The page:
Hiring managers make snap judgments about potential candidates, and it is very tough to erase a bad one. When a prospective job is on the line, the first 10 seconds are critical to your success. The last thing you want to do is spend the final 59 minutes of an interview trying to overcome a negative first impression. So, if you’re going to be heading to meet a hiring manager to discuss that next big position sometime soon, take these five tips to heart and get a jump start to landing that job by making the right first impression!
- Dress the part. Giving off the wrong impression by looking messy or being unaware of standard office uniform can mean spending your interview trying to overcome your appearance instead of showing off your credentials. And remember, even after you get the job, it’s always a good idea to dress for the job you want next, rather than the job you have. So dress smart!
- Show those pearly whites. Recall those snap judgments we just discussed? Well, it’s a universal truth that people are drawn toward others who are friendly and open. A great smile can help your interviewer form a fast and positive first impression of you, as well as show you are a confident and trustworthy candidate.
- Do your research. The better prepared you are for the interview, the less your nerves will affect your performance. Visit the company’s website, tap your social network to see if you know anyone at the organization, and do as much as you can to learn about both what your future employer represents and what the position you’re gunning for really entails beyond the boilerplate job description. Then, it’ll be far easier to convince the hiring manager that you are the right person for the job.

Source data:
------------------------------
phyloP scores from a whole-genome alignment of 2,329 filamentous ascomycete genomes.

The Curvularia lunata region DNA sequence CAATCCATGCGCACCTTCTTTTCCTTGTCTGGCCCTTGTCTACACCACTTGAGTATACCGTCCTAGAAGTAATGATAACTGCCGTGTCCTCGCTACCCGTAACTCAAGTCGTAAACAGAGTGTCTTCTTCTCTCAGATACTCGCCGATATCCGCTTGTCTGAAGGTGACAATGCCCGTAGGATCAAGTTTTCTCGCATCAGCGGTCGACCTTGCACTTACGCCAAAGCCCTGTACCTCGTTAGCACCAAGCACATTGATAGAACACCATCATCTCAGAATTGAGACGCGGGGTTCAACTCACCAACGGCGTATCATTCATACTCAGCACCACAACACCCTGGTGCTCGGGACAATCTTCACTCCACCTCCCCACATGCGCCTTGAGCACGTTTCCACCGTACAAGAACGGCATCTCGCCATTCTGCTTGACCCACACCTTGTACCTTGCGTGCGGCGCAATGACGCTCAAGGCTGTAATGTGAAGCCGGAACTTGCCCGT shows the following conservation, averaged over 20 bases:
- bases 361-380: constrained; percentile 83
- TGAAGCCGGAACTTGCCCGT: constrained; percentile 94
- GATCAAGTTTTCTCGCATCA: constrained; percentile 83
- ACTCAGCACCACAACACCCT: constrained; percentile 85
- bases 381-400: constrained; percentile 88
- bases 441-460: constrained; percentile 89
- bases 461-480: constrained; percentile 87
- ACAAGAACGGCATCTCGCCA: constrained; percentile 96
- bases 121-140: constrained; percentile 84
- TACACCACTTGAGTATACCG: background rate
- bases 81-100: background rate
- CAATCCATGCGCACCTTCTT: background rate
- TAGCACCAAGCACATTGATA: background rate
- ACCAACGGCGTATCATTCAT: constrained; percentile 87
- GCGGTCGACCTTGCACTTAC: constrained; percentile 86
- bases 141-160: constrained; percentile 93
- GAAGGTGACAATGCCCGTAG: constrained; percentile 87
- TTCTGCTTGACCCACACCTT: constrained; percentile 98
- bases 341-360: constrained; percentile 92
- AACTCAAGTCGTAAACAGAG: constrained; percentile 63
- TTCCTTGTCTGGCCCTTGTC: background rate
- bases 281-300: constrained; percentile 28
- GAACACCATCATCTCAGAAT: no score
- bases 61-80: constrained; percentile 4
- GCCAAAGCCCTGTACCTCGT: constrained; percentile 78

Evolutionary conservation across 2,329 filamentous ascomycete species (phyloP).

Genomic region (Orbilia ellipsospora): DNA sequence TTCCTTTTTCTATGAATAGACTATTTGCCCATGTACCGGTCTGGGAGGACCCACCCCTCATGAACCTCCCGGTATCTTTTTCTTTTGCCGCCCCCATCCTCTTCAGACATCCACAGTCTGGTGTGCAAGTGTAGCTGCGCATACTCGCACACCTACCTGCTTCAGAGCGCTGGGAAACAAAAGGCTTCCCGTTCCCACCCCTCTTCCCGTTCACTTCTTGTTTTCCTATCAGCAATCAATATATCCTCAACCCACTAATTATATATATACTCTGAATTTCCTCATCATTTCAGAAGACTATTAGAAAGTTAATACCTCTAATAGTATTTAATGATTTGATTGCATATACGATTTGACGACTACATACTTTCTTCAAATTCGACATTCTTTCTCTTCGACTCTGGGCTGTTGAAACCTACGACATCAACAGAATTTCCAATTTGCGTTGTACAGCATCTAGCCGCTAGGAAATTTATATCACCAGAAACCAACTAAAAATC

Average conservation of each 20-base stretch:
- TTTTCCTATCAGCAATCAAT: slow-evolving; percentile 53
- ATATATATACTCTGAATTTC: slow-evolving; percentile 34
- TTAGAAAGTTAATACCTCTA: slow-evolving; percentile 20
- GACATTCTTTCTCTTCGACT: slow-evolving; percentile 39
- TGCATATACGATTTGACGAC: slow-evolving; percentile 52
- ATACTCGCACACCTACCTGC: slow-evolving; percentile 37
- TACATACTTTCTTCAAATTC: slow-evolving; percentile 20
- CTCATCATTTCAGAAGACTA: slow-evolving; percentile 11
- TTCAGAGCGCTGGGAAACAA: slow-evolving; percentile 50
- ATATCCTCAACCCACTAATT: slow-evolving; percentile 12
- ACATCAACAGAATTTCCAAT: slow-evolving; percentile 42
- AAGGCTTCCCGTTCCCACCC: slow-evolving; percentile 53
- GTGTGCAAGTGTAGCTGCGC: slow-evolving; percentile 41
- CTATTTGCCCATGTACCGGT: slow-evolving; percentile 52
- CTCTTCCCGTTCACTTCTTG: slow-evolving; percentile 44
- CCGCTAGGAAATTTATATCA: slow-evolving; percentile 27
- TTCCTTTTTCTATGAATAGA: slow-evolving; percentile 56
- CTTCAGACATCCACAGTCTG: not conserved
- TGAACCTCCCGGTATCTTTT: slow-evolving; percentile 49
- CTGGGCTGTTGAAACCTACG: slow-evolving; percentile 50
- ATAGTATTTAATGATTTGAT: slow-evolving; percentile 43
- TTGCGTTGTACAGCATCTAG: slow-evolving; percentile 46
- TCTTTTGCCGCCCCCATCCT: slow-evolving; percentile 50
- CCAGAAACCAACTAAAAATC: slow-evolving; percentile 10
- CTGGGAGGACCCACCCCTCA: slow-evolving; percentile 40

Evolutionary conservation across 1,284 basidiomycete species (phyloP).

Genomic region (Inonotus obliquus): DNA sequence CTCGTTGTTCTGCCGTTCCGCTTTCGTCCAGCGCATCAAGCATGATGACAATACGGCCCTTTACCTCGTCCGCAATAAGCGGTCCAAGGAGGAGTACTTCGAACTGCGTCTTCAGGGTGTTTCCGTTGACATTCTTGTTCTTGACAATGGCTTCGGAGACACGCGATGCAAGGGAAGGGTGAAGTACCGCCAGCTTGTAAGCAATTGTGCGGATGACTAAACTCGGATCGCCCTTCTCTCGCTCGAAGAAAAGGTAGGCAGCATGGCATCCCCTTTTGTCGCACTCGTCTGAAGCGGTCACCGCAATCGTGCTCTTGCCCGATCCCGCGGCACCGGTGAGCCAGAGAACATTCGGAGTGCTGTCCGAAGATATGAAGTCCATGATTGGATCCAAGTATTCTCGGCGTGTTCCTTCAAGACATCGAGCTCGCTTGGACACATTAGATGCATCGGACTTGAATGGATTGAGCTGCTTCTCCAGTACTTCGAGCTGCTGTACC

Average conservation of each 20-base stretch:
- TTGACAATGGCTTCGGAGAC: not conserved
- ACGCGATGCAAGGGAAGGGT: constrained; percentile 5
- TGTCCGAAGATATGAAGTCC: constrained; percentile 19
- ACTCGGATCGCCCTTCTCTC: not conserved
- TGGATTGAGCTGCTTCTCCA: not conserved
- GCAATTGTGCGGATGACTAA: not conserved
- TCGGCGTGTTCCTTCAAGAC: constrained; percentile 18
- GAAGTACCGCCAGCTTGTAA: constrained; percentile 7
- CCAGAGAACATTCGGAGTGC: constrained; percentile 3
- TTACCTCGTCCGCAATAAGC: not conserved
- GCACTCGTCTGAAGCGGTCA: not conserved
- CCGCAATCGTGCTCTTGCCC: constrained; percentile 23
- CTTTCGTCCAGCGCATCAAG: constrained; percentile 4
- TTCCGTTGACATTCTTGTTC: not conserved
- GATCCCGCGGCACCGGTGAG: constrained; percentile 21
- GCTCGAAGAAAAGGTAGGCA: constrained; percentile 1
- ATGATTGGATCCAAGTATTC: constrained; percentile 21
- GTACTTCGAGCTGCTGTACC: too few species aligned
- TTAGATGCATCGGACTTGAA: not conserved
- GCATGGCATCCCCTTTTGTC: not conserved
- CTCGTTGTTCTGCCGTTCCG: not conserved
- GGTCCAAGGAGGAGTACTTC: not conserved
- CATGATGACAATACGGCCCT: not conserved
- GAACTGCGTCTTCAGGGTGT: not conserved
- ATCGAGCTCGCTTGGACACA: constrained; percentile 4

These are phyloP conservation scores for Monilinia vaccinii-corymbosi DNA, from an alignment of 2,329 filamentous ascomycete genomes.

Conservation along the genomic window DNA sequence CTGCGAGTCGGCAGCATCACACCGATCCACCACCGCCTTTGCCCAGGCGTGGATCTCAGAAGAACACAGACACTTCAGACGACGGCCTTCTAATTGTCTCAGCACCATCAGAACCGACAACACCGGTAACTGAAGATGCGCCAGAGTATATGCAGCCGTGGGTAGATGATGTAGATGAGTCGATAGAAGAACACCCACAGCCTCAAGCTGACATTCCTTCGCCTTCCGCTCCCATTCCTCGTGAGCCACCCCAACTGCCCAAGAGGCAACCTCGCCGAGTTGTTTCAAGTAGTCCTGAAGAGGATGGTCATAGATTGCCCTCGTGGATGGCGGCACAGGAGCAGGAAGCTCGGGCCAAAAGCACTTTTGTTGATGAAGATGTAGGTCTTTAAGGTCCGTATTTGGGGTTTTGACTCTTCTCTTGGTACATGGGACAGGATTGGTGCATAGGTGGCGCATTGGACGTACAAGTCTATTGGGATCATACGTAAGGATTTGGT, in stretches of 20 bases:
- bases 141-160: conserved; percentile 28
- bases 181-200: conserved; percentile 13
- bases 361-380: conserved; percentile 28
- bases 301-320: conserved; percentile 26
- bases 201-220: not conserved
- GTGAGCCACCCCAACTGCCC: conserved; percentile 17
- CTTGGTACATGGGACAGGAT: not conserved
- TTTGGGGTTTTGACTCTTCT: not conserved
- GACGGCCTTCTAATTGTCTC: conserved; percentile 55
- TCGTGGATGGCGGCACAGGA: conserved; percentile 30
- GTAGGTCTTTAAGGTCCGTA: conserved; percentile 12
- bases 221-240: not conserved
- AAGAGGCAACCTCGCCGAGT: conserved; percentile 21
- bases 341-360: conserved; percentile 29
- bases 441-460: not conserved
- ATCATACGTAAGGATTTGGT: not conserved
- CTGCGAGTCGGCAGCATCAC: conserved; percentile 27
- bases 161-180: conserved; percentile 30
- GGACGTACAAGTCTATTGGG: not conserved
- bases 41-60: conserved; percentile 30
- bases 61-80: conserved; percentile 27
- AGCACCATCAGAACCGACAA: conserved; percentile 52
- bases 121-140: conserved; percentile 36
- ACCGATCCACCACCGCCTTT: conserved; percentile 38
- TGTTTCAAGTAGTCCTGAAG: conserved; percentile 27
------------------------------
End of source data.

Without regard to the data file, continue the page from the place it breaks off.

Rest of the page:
- Get there 10 minutes early. No one will hire you if you’re late to the interview, or barely on time. Hiring managers will assume the problem is only going to get worse after you’re hired. So show up for the interview 10 minutes early, inform the appropriate person of your arrival and politely wait for your interview to begin.
- Ask smart questions. Hiring managers want to hire someone that is competent and interested in the position. If you cannot ask intelligent questions, it’ll demonstrate that you are not engaged, or worse incapable. And just as importantly, remember to listen and engage in a meaningful conversation with the interviewer as opposed to asking a string of seemingly unrelated questions.